I Smell Bubblegum
Times New Viking, Born
Again Revisited, Matador
Let's move to California. I hear
you'll have a better time.
-- Times New Viking,
"Move to California"
Hey, they provided that header. This Cleveland trio wraps their sweet, sticky hooks in
layers of loud, crunchy feedback. It's the same trick Pavement
pulled off on 1990's Perfect Sound Forever, after which they add-
ed clarity to their arsenal, and yet Times New Viking never
really evokes the Cali quintet. I've been listening for a few weeks
now, and I still can't figure out who they resemble most. That can
only be a good thing. No band exists in isolation from all others,
but it's that rare outfit who doesn't bring one prior act to mind.
I could try to compare Born
Again Revisited to their
other recordings, except this
is the only one with which I'm
familiar. Prior to 2009, I'd
never even heard of the
group. After one listen,
though, I found a place for
them on my top 10. As with
the Vivian Girls '08 debut,
my only complaint is that the
album is too short (30:54 minutes). In that sense, they're stealing a page from the Guided by Voices playbook, except their com-
positions are more tightly-constructed, at least in comparison
with '80s-era GBV when (fabulous) song fragments ruled.
Times New Viking also has the boy-girl vocal thing going on,
further distinguishing them from all of the above. So, their fourth
full-length is like bubblegum for a new millenium, but with more
gravitas than that description suggests. I'm not just referring to
the distortion, but to a subtle sense of melancholy that pervades
the proceedings. It comes out in the dark-tinged instrumentation
more than the spirited vocals. At times, they almost sound like
Joy Division at their poppiest—or New Order at their grittiest. The
intro to "No Time, No Hope," for instance, recalls "Love Will Tear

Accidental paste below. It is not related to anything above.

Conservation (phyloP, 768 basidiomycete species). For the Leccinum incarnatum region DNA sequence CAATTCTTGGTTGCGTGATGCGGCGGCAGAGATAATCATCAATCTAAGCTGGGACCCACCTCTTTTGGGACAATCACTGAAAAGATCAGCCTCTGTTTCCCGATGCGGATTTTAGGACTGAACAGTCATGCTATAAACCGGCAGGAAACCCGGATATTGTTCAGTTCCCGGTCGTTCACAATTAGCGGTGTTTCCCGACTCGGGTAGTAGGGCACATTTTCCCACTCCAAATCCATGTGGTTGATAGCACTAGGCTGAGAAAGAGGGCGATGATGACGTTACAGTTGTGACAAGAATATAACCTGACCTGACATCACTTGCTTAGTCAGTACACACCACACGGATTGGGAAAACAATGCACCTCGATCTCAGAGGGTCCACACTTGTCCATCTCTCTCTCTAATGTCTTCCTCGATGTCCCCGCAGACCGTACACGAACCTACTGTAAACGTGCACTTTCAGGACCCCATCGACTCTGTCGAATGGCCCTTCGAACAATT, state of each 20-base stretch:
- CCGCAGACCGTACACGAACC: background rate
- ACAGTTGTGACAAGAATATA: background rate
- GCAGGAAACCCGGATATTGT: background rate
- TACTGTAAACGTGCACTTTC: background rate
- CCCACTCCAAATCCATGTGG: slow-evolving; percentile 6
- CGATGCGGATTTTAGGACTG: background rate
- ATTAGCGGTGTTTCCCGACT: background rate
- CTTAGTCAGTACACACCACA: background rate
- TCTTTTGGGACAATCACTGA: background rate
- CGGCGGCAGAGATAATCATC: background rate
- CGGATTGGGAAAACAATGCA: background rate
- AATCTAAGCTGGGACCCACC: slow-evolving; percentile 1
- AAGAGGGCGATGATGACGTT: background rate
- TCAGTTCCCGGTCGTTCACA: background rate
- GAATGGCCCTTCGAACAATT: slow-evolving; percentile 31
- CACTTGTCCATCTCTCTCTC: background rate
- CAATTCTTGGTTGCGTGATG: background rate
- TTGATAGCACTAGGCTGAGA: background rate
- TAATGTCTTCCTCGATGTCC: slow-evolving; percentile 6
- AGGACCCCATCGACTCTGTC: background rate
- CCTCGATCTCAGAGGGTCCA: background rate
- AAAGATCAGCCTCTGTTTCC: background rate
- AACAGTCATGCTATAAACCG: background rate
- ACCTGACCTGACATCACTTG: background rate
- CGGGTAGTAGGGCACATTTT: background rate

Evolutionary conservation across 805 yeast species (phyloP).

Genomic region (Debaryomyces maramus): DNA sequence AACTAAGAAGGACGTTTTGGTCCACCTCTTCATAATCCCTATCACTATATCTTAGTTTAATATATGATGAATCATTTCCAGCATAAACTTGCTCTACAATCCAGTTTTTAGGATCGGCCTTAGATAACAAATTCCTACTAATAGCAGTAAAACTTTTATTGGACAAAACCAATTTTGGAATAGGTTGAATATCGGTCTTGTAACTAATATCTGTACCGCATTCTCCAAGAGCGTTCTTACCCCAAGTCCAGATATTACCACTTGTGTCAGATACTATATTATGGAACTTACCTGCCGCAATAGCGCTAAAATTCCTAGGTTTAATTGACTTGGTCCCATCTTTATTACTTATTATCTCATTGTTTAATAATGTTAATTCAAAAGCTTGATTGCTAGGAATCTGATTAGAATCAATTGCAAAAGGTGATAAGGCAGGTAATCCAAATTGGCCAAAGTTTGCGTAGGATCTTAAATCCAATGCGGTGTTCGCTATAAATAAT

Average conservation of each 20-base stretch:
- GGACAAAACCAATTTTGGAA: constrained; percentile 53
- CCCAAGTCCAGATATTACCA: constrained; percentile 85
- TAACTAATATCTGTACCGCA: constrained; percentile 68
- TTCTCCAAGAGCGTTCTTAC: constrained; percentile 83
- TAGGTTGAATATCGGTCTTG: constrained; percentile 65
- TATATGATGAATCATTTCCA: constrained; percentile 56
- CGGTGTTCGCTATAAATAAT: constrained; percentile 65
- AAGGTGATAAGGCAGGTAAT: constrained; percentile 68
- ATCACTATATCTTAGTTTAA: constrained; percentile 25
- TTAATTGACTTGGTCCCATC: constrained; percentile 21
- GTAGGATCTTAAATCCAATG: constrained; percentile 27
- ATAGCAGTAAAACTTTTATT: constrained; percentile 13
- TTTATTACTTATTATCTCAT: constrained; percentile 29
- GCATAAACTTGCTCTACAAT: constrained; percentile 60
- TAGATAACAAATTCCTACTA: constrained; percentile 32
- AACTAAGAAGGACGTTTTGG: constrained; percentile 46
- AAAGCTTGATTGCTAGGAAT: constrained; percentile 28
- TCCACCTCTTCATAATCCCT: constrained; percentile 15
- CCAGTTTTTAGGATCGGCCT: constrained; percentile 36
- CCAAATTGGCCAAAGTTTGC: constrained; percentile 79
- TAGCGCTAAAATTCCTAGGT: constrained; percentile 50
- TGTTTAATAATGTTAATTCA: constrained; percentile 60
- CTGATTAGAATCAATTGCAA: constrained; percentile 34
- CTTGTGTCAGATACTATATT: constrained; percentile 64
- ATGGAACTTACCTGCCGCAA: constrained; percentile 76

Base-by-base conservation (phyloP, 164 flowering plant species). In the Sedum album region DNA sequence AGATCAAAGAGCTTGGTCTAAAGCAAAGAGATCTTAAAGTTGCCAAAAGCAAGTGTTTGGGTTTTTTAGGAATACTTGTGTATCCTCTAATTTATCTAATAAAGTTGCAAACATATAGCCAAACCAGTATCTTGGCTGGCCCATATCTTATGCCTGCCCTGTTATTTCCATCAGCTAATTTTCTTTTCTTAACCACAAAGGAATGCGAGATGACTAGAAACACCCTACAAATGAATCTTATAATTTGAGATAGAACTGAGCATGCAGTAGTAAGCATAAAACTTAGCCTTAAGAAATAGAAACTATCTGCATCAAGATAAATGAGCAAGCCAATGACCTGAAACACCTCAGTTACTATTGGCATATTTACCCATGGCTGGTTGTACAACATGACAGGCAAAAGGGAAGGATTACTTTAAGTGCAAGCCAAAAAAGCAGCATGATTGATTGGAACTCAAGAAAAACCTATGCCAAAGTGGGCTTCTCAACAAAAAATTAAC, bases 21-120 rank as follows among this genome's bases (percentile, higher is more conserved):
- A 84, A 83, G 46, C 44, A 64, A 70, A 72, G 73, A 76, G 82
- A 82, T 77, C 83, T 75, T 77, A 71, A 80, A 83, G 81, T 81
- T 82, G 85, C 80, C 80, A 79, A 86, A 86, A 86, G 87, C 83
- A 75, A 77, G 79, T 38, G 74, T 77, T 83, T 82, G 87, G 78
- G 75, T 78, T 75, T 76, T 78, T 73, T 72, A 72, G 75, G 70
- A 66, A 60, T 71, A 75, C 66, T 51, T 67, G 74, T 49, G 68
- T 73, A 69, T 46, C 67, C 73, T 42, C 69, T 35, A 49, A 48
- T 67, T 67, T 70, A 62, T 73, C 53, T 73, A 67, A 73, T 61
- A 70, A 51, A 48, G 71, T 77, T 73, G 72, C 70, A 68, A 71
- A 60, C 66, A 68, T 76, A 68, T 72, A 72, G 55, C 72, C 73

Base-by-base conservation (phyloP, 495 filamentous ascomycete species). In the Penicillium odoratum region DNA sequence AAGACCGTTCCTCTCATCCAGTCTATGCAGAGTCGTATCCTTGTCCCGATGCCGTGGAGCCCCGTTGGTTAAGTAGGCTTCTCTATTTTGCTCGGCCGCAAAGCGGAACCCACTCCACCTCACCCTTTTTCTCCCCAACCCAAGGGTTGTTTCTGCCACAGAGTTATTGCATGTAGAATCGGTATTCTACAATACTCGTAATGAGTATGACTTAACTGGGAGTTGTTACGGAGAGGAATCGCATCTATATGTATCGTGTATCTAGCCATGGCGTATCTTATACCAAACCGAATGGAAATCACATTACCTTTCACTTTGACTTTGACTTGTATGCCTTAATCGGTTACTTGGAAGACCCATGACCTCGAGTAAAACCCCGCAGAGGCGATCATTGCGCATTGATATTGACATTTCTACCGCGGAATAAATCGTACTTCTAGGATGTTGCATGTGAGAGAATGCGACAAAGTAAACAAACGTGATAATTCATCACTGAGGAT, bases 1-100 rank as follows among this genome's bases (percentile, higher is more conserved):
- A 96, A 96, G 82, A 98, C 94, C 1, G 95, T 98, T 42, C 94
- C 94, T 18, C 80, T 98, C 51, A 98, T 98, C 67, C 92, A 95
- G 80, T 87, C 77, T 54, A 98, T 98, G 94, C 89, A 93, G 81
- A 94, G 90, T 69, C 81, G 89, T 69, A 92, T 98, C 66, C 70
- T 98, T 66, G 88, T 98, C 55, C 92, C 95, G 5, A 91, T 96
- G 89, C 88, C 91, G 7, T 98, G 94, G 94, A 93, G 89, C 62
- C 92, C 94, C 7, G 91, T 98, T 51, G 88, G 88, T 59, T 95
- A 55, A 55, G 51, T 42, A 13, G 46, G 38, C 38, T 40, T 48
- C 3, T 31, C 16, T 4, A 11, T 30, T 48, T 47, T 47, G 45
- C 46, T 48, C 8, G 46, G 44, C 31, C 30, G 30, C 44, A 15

Us Part," but louder, faster, happier (if you can imagine that).
Born Again Revisited is
the product of three indivi-
duals: Beth Murphy (vocals,
keyboards, drums, guitar,
violin), Adam Elliot (vocals,
drums, keyboards), and Jar-
-ed Phillips (drums, bass).
I'm not sure where they hid
that violin, but the rickety, farfisa-sounding keys lend the album a dreamy circus vibe, like music half-heard while riding a rollercoaster or merry-go-round. Tim Sendra, in his review of Rip It Off, also cites this "blurry" ef-
fect, noting the "pushed-to-distortion vocals that sound painful when played loud, and like a far-off hum when played quietly."
At times while listening to these 15 tracks, I thought about 1947's
Tyrone Power noir Nightmare Alley, not because there's any-
thing especially terrifying about this disc, but because the stran-
ge, unsettling, carnival-set character study seems like some-
thing these characters would appreciate. Maybe you will, too.
Endnote: If Times New Viking's music doen't float your boat,
you've got to at least credit them with some creative song titles,
i.e. "Imagine Dead John Lennon," "Teenagelust!," "Allegory Gets
Me Hot," "Devo and Wine" (recall that they hail from Ohio), and
"Times New Viking vs. Yo La Tengo," a reference to their for-
mer tour mates. Images from the AMG and FilmFanatic.org.